CHATHAM – A flurry of controversy over elements of the latest draft of the Chatham Municipal Airport Master Plan has officials expecting a larger crowd than usual at the airport commission's next meeting.
The Sept. 30 meeting will take place in the large meeting room at the community center rather than the small meeting room at the annex, where the commission usually meets. The session starts at 5 p.m.
According to a press release announcing the change issued by town officials Monday, the meeting will focus on clarifying concerns that have been raised about the potential for expansion of the airport based on changes to the master plan, which is being updated. At issue is a proposal to change the airport's approach pattern during poor weather, which could require the town to take air space easements from some property owners. Some have suggested that the plan will increase airport traffic, allow larger planes to use the airport, and result in regional or commercial airline use of the George Ryder Road facility.
Town officials took the unusual step of posting a series of frequently asked questions questions about the master plan update on the airport commission page of the town's website.
According to the FAQs, the master plan draft does not recommend expansion of the airport. Currently, the “critical” or “design” aircraft upon which infrastructure at the Chatham Airport is based is a Beech Baron B-58, “the most demanding aircraft regularly using Chatham Airport,” according to the FAQs. That will not change. There are infrastructure improvements recommended in the plan, including additional hangars and fuel facilities, but no expansion or lengthening of the 3,001-foot runway, which controls the size of aircraft that can land at the airport.
What touched off concerns, seen in recent weeks in multiple letters to the editor and online discussions, is a proposal to change the instrument approach during poor weather conditions. The current instrument approach takes pilots to lower altitudes before requiring that they circle until they can visually land. The new system, known as non-precision approach with vertical guidance uses more precise GPS which allows pilots to land more safely in poor visibility. This would allow the airport to decommission obsolete instrument approach technology; currently, Chatham is the only airport in the state using this non-directional beacon technology.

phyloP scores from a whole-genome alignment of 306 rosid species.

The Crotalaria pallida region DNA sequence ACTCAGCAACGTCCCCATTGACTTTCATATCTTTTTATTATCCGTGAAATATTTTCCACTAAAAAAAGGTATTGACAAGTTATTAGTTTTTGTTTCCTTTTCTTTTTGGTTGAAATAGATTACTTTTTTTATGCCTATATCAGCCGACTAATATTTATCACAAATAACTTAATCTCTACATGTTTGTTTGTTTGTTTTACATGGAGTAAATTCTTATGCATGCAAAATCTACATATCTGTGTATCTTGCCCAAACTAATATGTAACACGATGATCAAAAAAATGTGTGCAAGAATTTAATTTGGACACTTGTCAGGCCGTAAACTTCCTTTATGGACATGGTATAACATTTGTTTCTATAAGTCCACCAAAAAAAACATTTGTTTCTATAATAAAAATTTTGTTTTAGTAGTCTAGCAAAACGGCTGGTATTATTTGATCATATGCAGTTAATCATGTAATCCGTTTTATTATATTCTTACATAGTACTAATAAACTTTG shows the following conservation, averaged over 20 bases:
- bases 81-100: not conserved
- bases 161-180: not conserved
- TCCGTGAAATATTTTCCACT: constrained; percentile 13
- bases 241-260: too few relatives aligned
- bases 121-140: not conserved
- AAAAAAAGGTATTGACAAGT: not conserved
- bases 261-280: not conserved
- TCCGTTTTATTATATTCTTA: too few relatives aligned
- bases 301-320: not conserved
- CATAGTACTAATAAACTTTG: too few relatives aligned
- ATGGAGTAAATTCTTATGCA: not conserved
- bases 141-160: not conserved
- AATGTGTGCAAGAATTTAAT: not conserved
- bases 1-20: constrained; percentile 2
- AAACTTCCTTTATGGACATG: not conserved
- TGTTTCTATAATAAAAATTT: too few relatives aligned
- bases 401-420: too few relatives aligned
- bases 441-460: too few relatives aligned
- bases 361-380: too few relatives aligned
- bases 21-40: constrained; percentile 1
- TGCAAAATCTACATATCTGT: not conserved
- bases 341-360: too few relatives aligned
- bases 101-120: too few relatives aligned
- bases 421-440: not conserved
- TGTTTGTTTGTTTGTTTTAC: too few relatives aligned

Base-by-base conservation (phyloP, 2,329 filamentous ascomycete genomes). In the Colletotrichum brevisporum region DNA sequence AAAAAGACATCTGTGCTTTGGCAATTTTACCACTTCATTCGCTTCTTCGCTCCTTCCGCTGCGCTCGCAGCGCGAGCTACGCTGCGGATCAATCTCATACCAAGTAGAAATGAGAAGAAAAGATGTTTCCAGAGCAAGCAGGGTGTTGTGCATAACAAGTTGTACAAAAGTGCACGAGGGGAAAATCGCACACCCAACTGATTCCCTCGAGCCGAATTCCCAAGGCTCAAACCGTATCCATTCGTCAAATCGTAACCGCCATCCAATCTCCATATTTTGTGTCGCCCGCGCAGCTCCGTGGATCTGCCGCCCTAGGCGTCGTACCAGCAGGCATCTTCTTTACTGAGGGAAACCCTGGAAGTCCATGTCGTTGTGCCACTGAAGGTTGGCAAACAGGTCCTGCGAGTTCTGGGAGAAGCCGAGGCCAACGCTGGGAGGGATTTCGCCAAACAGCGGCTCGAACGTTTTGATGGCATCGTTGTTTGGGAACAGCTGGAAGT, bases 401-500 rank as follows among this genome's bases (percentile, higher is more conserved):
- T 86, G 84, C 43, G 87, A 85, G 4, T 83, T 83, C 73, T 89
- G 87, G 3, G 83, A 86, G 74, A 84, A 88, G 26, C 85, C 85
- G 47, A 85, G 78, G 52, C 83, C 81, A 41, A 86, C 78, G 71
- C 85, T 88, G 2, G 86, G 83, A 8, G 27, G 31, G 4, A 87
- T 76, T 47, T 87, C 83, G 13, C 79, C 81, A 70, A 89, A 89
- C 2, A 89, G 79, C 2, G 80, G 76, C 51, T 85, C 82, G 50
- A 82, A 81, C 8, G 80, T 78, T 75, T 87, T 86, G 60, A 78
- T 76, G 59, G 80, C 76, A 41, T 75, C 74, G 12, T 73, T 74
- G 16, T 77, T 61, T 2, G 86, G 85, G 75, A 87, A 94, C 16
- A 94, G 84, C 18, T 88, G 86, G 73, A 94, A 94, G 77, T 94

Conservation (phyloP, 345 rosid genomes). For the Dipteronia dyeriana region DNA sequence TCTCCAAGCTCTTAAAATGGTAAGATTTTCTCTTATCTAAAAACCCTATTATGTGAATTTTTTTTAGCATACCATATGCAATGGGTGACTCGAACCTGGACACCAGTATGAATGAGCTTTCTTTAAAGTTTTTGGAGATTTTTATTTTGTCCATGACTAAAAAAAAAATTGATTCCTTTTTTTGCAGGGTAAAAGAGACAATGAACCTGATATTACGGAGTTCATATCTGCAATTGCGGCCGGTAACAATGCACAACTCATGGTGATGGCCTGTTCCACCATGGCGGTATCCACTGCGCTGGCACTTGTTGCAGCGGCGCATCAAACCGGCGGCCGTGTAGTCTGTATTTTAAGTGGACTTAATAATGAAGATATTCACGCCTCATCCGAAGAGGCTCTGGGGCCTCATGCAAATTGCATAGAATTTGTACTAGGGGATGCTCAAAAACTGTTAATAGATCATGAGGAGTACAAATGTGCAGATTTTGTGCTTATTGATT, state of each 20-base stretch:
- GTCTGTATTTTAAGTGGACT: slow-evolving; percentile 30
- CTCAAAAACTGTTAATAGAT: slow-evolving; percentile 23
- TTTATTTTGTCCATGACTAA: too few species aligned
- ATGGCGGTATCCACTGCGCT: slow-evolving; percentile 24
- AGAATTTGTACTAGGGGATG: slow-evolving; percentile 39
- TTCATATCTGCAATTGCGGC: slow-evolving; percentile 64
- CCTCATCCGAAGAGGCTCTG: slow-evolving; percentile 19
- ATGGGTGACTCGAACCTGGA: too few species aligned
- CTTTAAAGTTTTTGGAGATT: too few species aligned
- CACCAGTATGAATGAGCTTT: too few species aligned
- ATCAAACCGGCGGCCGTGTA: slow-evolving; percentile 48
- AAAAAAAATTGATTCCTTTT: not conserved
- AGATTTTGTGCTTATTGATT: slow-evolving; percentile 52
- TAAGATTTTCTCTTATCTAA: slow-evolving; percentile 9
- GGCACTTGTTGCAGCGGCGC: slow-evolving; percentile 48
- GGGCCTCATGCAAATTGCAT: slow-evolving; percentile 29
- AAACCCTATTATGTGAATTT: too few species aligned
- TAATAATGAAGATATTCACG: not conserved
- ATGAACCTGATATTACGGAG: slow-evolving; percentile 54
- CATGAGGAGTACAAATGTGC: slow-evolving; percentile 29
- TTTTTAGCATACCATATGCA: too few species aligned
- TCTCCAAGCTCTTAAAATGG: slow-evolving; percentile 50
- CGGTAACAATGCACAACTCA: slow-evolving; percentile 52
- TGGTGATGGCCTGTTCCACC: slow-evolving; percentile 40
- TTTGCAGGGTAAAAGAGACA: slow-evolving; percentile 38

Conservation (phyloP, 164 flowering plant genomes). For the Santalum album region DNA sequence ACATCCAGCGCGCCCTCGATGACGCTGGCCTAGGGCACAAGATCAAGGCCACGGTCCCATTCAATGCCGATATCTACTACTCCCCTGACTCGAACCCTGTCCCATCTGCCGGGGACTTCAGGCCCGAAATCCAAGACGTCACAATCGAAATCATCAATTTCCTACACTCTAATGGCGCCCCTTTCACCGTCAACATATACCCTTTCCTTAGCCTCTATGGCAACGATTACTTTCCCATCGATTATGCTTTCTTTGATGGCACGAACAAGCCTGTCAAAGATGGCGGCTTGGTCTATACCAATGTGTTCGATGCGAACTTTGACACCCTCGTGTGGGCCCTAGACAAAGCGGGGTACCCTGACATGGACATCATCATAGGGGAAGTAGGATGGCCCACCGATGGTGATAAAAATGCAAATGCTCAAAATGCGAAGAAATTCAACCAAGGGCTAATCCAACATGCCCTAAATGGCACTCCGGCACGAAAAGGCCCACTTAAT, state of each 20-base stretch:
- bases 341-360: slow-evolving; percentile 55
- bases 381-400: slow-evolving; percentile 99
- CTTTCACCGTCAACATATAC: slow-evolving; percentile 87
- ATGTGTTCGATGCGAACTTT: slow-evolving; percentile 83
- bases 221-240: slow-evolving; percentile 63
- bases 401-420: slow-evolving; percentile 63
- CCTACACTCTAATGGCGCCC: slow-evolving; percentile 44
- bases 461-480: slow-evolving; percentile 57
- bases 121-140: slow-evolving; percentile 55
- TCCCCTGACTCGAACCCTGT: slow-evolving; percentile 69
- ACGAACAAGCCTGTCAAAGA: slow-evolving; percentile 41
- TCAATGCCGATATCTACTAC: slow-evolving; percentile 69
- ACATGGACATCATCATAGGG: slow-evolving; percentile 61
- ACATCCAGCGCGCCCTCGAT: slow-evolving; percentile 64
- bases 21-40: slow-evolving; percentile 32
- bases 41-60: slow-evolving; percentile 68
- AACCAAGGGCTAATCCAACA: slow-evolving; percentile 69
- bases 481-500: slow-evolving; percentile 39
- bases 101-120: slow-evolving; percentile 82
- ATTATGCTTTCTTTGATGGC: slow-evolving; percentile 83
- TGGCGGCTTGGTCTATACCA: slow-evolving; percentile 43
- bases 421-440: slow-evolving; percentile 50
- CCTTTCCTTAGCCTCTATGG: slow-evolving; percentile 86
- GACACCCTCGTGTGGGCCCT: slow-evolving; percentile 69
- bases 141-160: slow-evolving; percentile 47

The non-precision instrument approach is safer and will reduce noise, airport officials say. Federal Aviation Administration regulations also requires a 3,200-foot runway for its use, but the town has no intention of lengthening the runway and will therefore require that the FAA approve a “modification of standards” before the plan is implemented.
The FAQs emphasize that adding the new instrument approach system will not change the size and type of aircraft using the airport.
The FAQ page can be viewed at www.chatham-ma.gov/airport-commission/pages/airport-related-documents.
The commission is in the process of reviewing the draft of the master plan, which can be found on its webpage. A public hearing will be held on the document before it is submitted to the FAA for approval.
Next week's meeting will be recorded and broadcast on Channel 18 and will be available for on-demand viewing on the town's website.
The Federal Aviation Administration also announced this week that the town had received a $3,007,521 grant to reconstruct the existing parallel taxiway and taxi lanes at the airport. The work replaces and does not expand existing pavement. The project was included in the previous airport master plan completed in 2003. At the 2018 annual town meeting, voters appropriated $111,250 for the town's share of the work.